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June 2017 Issue [Easy Chair]

Shopping-Mall Time Machine


I started hearing it about two years ago, and then I seemed to hear it constantly: people in their late teens and early twenties complaining, quite sincerely, that they felt old. The first case I remember was a college student at the University of Nevada, Las Vegas. I’d just finished speaking to her class about an essay I’d written on electronic surveillance, and during the discussion afterward she grumbled that kids a few years younger than she was — kids who’d been using smartphones and social media since their grade-school days — seemed to have no concept of personal privacy. Her tone was exasperated, almost disgusted, and she carried on for a few minutes about the sorry state of youth today. Spoiled. Without boundaries. Distracted. Apathetic. She sounded like she was ninety, not nineteen. She concluded with something like, “I can’t even talk to that generation. No point. Nothing in common. They make me feel so ancient.” I may have grinned.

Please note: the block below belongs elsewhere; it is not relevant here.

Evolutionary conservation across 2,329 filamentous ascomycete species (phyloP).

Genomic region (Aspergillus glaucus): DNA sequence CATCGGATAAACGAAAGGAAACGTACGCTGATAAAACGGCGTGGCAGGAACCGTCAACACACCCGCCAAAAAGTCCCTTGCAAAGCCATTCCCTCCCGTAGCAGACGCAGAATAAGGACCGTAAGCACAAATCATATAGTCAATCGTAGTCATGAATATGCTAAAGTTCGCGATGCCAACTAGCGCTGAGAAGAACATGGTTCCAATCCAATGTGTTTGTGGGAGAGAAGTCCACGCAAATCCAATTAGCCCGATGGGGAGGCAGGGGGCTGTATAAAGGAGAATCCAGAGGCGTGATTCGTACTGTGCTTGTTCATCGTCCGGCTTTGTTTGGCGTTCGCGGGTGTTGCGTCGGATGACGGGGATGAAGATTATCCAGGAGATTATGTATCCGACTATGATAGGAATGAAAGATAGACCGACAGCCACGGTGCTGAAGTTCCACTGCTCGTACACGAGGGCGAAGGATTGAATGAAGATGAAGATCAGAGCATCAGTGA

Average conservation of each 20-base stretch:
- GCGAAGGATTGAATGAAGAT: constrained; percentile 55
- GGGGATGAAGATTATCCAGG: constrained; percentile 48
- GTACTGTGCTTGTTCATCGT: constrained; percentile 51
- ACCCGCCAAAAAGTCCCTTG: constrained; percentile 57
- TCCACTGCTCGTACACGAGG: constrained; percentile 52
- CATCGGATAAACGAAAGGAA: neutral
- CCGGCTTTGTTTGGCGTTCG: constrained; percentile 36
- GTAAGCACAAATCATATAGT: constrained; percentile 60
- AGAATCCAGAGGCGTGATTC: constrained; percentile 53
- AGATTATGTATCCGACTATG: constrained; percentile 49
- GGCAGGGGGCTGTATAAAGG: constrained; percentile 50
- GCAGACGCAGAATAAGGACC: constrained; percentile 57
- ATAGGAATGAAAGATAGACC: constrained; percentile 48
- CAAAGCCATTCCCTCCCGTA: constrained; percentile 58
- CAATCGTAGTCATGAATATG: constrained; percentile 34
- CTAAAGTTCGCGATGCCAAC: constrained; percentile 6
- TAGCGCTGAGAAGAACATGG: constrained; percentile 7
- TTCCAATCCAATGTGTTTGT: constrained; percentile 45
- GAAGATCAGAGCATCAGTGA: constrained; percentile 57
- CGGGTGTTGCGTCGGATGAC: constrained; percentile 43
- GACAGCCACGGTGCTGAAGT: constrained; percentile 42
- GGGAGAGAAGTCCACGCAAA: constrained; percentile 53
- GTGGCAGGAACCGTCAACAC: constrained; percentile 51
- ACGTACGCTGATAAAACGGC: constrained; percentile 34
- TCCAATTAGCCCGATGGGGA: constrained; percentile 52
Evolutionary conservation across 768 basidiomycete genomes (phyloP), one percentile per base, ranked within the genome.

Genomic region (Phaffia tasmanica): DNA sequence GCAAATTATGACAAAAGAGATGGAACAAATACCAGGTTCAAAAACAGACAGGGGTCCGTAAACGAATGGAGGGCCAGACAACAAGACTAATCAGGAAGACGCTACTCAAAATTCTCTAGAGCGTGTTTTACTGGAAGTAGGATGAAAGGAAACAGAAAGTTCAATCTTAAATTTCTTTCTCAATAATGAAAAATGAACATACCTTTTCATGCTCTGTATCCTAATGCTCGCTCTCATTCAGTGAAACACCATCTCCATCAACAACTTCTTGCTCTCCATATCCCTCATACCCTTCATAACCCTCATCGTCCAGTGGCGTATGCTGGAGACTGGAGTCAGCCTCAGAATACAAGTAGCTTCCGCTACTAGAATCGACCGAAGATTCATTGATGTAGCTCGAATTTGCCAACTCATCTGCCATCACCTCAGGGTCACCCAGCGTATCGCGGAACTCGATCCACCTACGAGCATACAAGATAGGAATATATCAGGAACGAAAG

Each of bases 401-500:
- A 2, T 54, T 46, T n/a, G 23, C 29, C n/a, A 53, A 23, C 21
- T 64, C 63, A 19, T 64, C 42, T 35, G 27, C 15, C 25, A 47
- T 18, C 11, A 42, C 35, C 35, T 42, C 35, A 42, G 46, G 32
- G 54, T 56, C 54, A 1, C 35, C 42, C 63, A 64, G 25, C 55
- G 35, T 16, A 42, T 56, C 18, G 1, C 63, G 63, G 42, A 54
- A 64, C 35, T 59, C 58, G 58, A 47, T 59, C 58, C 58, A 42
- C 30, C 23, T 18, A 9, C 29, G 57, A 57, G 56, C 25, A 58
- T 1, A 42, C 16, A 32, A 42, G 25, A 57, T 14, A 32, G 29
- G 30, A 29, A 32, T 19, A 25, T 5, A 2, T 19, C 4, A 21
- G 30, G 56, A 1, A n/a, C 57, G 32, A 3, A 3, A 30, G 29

My most recent encounter with young people feeling like elders occurred a few weeks back, at a shoe store in the Fashion Show Mall on the Las Vegas Strip. My wife, who at forty-one is thirteen years younger than me but feels like a peer in cultural time (maybe because we’re both from the Midwest, where cultural time passes relatively slowly), was hunting for a certain type of clogs that she said were “in” again. This surprised me. During my childhood in the 1970s, clogs had a big run, but because they coincided with other big runs that petered out and haven’t resumed — waterbeds, the Billy Jack films, quasi-incestuous brother-sister singing duos such as the Osmonds and the Carpenters — I thought we’d seen the last of them. In America, that is. In parts of Europe, I hear, clogs are ineradicably popular, but so are wineskins and berets, of course, which we over here only briefly tolerated and show no signs of wanting back. Indeed, if memory serves, clogs in America formed a sort of trio with wineskins and berets; people who owned one of the three tended to own them all. That is why I imagined that the extinction of two would have ensured the extinction of the third.